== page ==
Rice University analysts weigh-in on the reasons for the drop in crude oil prices, where prices could to end up, and how the US became a swing supplier of crude oil.
Bill Arnold, Practice of Energy Management Professor, Rice University’s Jones Graduate School of Business
Jim Krane, Fellow of Energy Studies, Rice University’s Baker Institute Center for Energy Studies
The crude oil price erosion that began in the summer of 2014 is generating a variety of perspectives from analysts following the industry, including two Rice University analysts who talked to Rigzone about the dynamics behind the dizzying drop in prices, and what lies ahead.
While it is impossible to know where crude oil prices will eventually end up, many in the industry will probably be satisfied if prices rebound to $70/barrel in 2015, Bill Arnold, professor in the practice of energy management at Rice University’s Jones Graduate School of Business and formerly Royal Dutch Shell’s Washington director of International Government Relations and senior counsel for the Middle East, Latin America and North Africa, said. Whether they get back to that level is unclear, however, and there are no crystal balls to aid in forecasting commodity prices.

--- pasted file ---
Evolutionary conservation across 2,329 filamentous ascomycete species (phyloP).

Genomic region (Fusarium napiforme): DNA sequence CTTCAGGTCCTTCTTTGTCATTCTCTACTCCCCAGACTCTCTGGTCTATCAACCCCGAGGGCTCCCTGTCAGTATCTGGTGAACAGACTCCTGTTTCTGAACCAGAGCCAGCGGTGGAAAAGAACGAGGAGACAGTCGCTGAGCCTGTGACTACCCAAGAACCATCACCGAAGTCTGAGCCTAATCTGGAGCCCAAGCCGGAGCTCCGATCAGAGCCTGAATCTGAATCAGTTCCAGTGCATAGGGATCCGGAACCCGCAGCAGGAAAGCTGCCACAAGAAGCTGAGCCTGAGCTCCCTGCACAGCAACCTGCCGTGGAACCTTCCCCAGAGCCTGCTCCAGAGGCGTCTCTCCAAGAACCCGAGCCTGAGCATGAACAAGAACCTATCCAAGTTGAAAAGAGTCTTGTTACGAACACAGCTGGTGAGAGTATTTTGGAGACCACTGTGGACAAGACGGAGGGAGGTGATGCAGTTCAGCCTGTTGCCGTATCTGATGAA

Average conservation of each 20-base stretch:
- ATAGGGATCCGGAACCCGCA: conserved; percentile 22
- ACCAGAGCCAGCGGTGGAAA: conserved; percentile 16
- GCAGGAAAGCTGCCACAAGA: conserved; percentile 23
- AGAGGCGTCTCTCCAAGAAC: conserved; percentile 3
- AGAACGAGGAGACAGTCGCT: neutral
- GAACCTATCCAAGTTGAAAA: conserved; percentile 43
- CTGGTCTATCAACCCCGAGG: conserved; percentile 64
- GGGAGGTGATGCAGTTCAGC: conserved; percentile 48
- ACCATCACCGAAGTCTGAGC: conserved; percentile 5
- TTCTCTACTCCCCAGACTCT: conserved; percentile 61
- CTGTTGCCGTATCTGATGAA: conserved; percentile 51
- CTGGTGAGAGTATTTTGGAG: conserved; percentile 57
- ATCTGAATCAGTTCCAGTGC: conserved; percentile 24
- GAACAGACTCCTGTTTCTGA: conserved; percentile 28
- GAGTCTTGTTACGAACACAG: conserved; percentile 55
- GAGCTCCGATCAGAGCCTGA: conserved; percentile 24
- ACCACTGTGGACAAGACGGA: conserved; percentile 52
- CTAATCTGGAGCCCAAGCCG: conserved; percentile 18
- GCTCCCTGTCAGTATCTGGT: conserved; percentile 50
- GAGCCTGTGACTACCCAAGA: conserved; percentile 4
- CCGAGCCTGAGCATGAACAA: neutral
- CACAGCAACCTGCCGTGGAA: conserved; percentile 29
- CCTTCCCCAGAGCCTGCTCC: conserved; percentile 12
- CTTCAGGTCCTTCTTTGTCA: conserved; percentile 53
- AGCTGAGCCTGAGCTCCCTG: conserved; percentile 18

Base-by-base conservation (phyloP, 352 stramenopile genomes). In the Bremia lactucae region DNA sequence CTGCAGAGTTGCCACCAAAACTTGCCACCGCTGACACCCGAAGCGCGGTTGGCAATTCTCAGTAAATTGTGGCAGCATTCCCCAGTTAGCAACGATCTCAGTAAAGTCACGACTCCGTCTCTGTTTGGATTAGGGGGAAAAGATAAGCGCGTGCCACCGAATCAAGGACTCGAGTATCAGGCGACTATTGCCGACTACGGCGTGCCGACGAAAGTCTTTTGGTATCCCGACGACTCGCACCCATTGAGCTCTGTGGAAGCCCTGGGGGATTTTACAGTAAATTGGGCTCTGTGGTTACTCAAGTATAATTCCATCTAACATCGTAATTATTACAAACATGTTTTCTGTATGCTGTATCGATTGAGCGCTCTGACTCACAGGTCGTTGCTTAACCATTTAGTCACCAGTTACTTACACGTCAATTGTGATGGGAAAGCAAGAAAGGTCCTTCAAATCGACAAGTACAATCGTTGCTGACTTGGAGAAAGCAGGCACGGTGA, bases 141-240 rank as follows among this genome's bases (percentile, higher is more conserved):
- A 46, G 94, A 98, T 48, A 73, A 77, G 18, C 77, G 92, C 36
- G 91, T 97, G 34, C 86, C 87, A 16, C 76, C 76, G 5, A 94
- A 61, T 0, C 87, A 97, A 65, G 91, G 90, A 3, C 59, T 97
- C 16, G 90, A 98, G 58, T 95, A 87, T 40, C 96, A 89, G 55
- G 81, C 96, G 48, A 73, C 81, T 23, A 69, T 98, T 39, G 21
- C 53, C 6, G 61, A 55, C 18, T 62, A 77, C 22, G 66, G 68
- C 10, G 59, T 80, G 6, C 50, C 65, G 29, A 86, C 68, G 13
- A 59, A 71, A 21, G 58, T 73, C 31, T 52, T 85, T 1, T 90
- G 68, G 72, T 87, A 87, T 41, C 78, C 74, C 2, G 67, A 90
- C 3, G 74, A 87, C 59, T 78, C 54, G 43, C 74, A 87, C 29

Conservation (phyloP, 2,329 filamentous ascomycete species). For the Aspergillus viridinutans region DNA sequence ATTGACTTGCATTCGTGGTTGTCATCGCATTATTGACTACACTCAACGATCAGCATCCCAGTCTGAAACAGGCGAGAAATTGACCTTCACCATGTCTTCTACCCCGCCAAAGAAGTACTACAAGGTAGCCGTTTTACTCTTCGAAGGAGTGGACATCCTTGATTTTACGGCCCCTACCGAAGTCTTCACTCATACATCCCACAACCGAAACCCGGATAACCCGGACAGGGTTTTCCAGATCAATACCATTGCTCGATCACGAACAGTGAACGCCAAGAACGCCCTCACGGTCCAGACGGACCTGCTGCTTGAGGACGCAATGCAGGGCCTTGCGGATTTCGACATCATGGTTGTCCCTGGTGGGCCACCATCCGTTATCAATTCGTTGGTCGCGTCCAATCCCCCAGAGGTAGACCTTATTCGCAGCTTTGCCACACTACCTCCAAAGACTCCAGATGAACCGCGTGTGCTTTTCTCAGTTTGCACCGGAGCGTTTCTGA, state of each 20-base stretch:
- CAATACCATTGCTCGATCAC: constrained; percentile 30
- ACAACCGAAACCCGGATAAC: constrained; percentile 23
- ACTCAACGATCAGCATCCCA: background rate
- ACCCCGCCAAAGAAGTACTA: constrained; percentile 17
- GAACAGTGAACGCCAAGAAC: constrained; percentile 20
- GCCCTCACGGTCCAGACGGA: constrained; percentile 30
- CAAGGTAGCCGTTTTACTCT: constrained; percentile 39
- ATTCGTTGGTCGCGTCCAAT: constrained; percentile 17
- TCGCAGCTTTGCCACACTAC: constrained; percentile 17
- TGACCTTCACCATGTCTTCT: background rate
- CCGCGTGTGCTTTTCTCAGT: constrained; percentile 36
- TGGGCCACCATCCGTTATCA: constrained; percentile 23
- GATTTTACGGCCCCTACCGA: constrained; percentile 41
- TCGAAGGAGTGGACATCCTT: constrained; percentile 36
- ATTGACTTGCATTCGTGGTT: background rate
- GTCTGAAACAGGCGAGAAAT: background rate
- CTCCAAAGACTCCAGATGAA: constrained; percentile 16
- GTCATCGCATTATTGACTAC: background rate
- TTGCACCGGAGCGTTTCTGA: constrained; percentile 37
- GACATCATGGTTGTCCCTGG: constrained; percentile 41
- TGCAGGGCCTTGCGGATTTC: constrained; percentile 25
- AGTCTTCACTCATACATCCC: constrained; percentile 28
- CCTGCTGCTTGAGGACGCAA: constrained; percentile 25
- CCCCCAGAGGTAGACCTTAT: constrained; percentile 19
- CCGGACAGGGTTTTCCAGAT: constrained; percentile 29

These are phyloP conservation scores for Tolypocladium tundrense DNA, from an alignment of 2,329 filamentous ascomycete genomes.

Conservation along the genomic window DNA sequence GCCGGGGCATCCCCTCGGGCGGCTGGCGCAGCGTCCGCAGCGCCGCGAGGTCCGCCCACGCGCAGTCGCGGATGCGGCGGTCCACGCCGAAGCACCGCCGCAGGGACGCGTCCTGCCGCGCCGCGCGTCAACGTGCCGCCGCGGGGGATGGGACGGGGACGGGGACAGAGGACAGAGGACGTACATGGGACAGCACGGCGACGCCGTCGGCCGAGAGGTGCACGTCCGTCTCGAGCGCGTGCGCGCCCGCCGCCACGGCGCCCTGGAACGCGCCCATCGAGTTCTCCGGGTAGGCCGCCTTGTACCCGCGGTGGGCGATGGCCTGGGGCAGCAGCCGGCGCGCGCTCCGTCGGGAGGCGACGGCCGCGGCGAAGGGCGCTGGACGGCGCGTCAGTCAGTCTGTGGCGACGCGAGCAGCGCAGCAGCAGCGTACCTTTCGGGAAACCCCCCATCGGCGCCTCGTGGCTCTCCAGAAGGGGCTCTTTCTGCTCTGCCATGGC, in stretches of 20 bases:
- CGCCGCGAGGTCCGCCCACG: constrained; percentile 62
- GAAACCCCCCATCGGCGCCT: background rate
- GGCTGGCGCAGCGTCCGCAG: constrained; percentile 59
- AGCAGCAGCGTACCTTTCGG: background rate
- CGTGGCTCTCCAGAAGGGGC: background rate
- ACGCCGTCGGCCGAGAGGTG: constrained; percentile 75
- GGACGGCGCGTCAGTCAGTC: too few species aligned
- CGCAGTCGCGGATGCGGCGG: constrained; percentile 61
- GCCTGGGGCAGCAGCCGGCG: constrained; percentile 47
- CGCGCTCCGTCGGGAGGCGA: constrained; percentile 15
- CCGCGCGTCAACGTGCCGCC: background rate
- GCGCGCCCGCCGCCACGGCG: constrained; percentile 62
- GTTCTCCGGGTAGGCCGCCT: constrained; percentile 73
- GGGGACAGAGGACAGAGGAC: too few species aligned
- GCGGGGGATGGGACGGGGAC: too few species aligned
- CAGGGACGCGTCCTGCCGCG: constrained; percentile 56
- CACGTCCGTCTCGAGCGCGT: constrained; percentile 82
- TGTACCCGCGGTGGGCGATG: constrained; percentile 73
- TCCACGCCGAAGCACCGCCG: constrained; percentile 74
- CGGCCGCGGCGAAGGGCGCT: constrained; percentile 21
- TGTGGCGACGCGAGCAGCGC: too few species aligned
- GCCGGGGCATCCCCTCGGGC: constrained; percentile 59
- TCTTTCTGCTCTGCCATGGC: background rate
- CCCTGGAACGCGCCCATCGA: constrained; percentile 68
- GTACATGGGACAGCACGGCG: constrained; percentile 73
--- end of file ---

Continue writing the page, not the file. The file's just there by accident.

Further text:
Rigzone: No pressure, but where do you see prices going this year? Predictions are all over the map; is there a figure that seems reasonable a year from now?
Arnold: One has to be very cautious about predictions because the industry, private-sector players and government analysts have often been wrong on major points. Almost everybody is shocked at the levels that prices have fallen to. There were certainly some good analysts out there who thought that prices of $100/bbl to $110/bbl were not sustainable, but I don’t know anyone who thought it was going to go below $75/bbl.
Rigzone: Some have wondered if fracking would alter the cyclical nature of the industry, and it looks like it’s still cyclical. Still, many producers seemed to be caught off-guard. What happened?
Arnold: I think that the abruptness is the key. Prices fell so fast and so far. To some extent, that’s the nature of commodities – they tend to move very quickly with any mismatch between supply and demand. However, it is hard to think that there was such a sudden change in those fundamentals that the bottom had to fall out of the market.
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